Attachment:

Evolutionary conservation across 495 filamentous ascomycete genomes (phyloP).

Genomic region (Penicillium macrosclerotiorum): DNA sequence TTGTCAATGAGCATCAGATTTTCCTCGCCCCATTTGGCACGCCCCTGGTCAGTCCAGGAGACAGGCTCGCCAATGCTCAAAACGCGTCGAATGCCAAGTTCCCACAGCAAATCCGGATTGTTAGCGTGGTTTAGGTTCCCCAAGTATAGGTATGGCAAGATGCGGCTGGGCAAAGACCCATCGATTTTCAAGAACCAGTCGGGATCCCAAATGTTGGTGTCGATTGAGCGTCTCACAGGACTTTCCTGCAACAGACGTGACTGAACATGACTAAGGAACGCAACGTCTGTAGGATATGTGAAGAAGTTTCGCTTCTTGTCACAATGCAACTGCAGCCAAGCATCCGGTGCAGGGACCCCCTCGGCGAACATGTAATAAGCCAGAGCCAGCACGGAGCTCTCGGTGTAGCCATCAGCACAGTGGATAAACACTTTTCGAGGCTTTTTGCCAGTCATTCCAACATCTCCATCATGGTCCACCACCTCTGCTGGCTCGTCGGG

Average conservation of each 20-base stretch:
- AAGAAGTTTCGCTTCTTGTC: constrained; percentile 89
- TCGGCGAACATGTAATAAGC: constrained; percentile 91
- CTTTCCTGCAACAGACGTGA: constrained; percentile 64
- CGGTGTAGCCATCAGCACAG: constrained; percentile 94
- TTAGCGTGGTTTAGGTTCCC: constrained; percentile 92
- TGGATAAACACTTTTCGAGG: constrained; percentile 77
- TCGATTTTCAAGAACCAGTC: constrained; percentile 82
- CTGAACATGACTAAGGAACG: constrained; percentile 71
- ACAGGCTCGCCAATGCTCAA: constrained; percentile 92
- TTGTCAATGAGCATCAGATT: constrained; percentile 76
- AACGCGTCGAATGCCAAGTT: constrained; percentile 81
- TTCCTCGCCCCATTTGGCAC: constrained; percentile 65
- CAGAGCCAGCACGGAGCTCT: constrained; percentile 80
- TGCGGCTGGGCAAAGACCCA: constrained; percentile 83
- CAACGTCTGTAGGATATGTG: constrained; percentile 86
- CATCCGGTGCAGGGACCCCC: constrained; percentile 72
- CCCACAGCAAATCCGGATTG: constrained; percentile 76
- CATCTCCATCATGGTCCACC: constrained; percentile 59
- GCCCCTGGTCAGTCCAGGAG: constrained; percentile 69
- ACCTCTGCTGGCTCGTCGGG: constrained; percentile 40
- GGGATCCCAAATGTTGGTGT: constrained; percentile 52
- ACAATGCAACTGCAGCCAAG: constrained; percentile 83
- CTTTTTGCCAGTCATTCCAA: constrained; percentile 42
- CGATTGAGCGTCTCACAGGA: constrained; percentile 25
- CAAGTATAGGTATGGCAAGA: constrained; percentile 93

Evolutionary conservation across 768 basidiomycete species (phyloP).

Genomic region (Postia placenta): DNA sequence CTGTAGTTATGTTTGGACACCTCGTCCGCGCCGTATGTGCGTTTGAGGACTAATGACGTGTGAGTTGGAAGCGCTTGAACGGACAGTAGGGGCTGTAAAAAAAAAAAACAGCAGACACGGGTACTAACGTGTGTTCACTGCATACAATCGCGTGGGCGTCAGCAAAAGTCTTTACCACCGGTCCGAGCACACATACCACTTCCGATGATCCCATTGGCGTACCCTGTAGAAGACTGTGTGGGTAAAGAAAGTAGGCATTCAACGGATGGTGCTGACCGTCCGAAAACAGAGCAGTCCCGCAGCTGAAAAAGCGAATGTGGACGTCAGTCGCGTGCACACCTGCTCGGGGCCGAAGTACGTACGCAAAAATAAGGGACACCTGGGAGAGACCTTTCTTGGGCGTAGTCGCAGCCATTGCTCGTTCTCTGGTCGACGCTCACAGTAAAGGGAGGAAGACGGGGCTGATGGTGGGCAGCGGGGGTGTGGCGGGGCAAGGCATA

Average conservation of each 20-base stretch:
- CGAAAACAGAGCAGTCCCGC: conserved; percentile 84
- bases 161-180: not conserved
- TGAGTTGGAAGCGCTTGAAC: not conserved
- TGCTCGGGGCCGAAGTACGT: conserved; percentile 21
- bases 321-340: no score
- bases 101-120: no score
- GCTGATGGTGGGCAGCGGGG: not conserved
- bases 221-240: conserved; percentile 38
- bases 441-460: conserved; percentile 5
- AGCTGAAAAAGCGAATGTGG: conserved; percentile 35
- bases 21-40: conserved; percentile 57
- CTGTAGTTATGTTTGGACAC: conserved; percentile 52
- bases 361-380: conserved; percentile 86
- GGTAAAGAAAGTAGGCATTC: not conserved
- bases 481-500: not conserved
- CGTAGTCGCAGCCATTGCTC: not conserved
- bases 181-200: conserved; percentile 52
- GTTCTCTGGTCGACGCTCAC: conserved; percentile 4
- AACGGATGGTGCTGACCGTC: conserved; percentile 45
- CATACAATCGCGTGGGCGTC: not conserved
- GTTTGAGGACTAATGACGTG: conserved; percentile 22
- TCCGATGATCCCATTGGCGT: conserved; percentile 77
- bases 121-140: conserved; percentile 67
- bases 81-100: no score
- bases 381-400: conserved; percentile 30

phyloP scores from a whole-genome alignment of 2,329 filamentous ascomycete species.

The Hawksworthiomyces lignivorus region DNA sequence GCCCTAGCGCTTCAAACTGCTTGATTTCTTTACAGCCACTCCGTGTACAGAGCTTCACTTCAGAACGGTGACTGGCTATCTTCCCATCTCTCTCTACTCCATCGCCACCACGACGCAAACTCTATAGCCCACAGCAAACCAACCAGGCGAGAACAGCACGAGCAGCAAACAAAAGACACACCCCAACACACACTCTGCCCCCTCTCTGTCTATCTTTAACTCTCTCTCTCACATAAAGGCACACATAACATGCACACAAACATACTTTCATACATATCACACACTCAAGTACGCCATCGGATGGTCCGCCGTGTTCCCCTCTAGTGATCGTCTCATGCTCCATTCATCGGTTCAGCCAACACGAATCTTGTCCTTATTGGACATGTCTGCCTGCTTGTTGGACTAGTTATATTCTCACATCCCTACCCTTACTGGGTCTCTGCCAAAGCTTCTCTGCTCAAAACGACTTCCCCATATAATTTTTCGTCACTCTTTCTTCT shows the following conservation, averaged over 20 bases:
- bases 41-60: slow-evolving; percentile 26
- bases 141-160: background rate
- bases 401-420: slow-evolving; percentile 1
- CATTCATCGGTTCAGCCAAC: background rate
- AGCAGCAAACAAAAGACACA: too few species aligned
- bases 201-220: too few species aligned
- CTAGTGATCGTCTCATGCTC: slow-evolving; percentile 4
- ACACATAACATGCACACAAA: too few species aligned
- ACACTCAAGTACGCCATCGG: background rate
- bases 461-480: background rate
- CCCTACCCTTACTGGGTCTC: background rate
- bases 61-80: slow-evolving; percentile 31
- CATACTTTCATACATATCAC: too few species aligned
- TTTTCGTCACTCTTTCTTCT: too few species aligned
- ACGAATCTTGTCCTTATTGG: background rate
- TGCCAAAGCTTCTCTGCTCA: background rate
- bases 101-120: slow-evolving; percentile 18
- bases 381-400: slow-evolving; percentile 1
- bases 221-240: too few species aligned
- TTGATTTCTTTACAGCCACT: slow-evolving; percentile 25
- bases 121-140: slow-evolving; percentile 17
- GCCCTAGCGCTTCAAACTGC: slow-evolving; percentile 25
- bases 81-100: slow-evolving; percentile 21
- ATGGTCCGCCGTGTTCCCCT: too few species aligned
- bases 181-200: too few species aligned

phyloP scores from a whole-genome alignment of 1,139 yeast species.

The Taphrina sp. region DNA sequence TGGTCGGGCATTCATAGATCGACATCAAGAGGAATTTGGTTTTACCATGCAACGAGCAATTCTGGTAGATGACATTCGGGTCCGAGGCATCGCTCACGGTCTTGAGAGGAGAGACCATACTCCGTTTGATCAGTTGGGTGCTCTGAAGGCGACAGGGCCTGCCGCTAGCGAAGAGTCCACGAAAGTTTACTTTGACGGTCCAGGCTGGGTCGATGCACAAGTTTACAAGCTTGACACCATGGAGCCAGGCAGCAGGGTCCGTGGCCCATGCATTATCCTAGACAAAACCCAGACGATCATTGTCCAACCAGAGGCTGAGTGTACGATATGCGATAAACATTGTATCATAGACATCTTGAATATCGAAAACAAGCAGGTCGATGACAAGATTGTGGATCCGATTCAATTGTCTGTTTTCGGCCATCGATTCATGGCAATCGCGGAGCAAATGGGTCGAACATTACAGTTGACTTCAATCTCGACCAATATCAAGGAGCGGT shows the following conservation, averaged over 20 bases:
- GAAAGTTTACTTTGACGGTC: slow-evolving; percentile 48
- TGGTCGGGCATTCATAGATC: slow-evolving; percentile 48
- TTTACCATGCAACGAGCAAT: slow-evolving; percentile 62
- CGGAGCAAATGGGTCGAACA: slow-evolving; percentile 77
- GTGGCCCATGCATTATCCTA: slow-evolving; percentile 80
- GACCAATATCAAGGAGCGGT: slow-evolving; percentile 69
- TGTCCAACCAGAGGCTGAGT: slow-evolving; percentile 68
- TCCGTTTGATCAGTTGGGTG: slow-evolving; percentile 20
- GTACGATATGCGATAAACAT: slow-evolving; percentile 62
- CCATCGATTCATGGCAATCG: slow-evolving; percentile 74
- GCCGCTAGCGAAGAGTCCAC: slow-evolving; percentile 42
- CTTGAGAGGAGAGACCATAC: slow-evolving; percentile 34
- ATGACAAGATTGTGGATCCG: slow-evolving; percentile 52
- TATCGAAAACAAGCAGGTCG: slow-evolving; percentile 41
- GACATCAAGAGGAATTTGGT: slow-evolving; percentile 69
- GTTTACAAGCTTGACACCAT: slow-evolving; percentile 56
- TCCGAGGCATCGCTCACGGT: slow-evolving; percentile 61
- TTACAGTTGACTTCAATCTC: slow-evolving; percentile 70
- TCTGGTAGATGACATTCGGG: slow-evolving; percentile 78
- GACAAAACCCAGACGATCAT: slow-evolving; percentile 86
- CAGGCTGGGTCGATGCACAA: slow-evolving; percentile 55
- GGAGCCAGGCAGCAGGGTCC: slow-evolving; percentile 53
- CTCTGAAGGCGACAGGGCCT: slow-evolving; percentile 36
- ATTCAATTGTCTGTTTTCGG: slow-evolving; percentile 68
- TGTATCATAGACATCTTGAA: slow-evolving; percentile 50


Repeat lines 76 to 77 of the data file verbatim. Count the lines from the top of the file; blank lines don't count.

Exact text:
- bases 381-400: slow-evolving; percentile 1
- bases 221-240: too few species aligned